Be thoughtful.

4. Adopt a family.

In Cape Breton, you can adopt a family through the Every Women’s Centre.

This is a meaningful way to pool your money with friends, family or staff to make local children’s Christmas wishes come true when their parents cannot financially do so.

You will be given the wish-lists of the children of an anonymous family, and will shop for them and then drop everything off before Christmas at the Every Women’s Centre.

There are different family sizes, so choose one that you can afford to complete.

Call to adopt a family at 567-1212.

These are just some of the options you have to avoid the hustle and bustle of the Christmas season – especially on a student’s budget.

Be thoughtful instead of gravitating towards unconscious consumer goods that will wind up in the trash.

It’s a wonderful time of year! Spend it with those you love, giving back, and making merry!

Welcoming the CSEE at CBU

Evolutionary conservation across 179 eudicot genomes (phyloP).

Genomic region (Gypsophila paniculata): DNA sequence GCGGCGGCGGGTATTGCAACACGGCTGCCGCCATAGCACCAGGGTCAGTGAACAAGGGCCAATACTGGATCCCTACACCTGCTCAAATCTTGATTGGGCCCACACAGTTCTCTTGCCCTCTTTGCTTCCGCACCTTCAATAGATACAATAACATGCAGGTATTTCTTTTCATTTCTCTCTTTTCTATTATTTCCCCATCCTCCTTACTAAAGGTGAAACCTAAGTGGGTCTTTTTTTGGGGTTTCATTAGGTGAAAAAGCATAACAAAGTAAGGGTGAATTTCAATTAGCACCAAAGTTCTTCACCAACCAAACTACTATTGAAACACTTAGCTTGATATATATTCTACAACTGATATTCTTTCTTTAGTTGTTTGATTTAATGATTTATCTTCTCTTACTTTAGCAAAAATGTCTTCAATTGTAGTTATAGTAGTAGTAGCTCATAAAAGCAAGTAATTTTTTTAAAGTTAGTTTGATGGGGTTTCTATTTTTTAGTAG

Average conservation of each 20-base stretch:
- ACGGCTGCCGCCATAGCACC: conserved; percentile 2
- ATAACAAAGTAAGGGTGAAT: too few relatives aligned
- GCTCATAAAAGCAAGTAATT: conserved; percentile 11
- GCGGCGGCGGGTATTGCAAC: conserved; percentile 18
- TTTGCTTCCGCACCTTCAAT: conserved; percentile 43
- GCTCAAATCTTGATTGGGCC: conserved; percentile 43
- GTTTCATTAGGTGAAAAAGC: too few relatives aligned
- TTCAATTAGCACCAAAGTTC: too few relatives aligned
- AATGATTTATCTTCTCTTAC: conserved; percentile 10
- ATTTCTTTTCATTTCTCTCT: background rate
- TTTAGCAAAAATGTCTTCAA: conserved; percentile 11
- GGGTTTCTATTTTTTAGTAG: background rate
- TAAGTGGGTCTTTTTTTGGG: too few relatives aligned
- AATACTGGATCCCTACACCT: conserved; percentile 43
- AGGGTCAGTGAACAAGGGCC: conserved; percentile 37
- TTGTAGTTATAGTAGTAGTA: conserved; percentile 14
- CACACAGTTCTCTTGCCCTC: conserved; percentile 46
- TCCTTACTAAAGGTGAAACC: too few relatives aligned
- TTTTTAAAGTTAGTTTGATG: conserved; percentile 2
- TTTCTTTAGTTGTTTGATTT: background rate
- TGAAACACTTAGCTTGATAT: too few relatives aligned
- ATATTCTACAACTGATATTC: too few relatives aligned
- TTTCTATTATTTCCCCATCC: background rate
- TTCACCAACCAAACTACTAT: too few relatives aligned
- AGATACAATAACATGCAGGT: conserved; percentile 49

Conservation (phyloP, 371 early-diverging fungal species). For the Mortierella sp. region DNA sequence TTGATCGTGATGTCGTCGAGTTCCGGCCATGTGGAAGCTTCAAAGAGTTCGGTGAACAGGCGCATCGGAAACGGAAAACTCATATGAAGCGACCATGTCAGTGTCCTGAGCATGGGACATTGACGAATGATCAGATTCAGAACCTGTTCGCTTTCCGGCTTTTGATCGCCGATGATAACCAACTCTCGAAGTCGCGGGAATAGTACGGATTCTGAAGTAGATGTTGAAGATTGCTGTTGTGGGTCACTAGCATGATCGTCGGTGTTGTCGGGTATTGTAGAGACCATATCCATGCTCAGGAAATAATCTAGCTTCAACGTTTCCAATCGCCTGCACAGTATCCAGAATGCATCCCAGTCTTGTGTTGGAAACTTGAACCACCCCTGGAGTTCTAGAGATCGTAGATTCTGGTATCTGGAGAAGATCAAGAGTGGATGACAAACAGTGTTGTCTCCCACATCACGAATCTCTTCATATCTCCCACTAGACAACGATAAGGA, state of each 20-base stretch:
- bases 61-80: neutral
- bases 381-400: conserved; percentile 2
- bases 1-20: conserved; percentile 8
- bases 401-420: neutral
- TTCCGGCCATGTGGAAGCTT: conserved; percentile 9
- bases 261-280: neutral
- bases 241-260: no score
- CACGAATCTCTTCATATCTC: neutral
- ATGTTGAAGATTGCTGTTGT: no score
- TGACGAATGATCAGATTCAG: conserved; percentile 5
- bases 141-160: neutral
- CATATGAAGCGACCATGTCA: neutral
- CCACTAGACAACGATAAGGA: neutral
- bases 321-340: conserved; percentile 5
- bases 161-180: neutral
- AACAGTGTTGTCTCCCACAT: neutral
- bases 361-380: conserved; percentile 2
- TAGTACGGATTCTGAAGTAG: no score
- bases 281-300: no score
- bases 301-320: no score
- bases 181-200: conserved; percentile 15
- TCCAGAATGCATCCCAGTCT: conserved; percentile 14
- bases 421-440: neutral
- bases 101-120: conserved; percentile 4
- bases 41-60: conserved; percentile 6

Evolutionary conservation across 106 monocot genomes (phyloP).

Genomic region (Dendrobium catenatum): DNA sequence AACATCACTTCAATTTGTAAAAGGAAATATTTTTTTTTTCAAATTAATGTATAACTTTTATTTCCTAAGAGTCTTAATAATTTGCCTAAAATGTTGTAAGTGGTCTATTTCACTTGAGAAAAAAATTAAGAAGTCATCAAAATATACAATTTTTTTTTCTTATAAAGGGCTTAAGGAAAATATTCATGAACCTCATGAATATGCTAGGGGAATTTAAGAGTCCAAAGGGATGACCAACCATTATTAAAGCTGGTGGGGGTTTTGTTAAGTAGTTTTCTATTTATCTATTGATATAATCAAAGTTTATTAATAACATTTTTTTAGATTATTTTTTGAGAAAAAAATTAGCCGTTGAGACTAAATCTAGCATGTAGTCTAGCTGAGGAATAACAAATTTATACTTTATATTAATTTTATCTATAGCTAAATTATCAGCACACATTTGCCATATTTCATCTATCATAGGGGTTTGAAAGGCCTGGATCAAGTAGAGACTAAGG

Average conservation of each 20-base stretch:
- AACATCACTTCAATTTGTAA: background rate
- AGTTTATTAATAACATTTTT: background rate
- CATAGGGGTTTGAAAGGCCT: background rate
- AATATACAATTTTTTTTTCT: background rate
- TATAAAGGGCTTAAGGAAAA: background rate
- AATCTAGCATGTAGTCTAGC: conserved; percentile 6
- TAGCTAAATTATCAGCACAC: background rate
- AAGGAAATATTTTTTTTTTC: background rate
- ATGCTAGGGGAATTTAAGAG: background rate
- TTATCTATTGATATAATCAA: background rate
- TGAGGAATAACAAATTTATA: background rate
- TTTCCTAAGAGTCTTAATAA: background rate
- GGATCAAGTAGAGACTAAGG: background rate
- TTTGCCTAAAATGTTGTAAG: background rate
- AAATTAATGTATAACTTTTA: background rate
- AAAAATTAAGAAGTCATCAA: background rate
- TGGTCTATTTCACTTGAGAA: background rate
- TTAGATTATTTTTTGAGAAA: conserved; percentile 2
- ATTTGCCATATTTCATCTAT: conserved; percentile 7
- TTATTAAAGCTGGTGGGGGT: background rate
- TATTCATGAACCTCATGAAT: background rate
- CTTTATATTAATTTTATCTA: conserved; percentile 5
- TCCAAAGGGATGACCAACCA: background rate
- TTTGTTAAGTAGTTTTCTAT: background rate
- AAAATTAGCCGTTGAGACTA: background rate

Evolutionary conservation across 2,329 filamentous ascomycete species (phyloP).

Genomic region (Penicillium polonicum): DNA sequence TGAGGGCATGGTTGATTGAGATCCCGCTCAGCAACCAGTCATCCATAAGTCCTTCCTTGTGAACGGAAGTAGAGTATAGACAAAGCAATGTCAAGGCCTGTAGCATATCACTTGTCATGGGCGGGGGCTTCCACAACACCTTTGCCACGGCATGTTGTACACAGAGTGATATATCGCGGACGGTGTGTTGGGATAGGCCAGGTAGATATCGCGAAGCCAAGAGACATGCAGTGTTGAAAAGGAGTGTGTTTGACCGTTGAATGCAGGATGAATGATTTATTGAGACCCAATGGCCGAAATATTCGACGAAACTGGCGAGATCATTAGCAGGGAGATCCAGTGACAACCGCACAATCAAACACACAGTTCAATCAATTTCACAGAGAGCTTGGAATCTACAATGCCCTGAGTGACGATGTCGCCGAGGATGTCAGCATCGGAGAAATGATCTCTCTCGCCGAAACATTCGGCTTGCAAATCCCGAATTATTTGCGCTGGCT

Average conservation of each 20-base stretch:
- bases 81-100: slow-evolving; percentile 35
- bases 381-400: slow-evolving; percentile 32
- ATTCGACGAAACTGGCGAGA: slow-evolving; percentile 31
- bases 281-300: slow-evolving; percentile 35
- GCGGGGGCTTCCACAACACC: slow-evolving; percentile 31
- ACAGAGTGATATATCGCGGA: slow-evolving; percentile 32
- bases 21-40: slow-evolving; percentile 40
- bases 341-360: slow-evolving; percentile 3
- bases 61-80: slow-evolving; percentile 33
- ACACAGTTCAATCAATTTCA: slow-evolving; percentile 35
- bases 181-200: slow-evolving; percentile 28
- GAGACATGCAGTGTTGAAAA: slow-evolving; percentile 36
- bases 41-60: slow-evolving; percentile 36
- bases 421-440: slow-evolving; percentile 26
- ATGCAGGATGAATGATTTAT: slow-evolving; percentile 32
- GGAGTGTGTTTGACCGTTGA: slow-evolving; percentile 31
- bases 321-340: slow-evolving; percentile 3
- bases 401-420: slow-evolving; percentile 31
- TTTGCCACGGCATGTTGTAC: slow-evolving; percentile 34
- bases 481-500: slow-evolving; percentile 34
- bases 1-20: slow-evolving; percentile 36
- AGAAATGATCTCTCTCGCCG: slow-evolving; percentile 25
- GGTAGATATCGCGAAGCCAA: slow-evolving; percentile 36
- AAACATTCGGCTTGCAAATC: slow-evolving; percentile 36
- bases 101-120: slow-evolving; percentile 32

Monday, November 7th, 2011

The Verschuren Centre for Sustainability in Energy and the Environment (CSEE) was officially opened on Friday, November 4th.

I hurried over after class and was surprised to find the new building packed with observers listening to opening speeches and learning about how the building came to be. Despite having seen the building go up, and being familiar with the green design plans, I didn’t know much else.

Listening to the people that made it happen was really inspiring, as they all echoed the “dreamer’s” motto: “imagine the possibilities”.

The dreamer I speak of is Annette Verschuren, a Cape Bretoner who has had an awesome career as a business leader who focused her career on community investment and volunteerism. CBU is lucky to have her back as the Chancellor of CBU, and as a member of the CSEE Advisory Board which will propel the CSEE into the future of green technology.

The event was fantastic and I would have to say that everyone who attended left feeling refreshed about the future of CBU, Cape Breton, and the environment.

If you’d like to know more about the CSEE, click here. If you’re a student, I would highly recommend making the CSEE a place to study, especially with the bright, natural light and the great living wall: a wall filled with plants that ooze relaxation.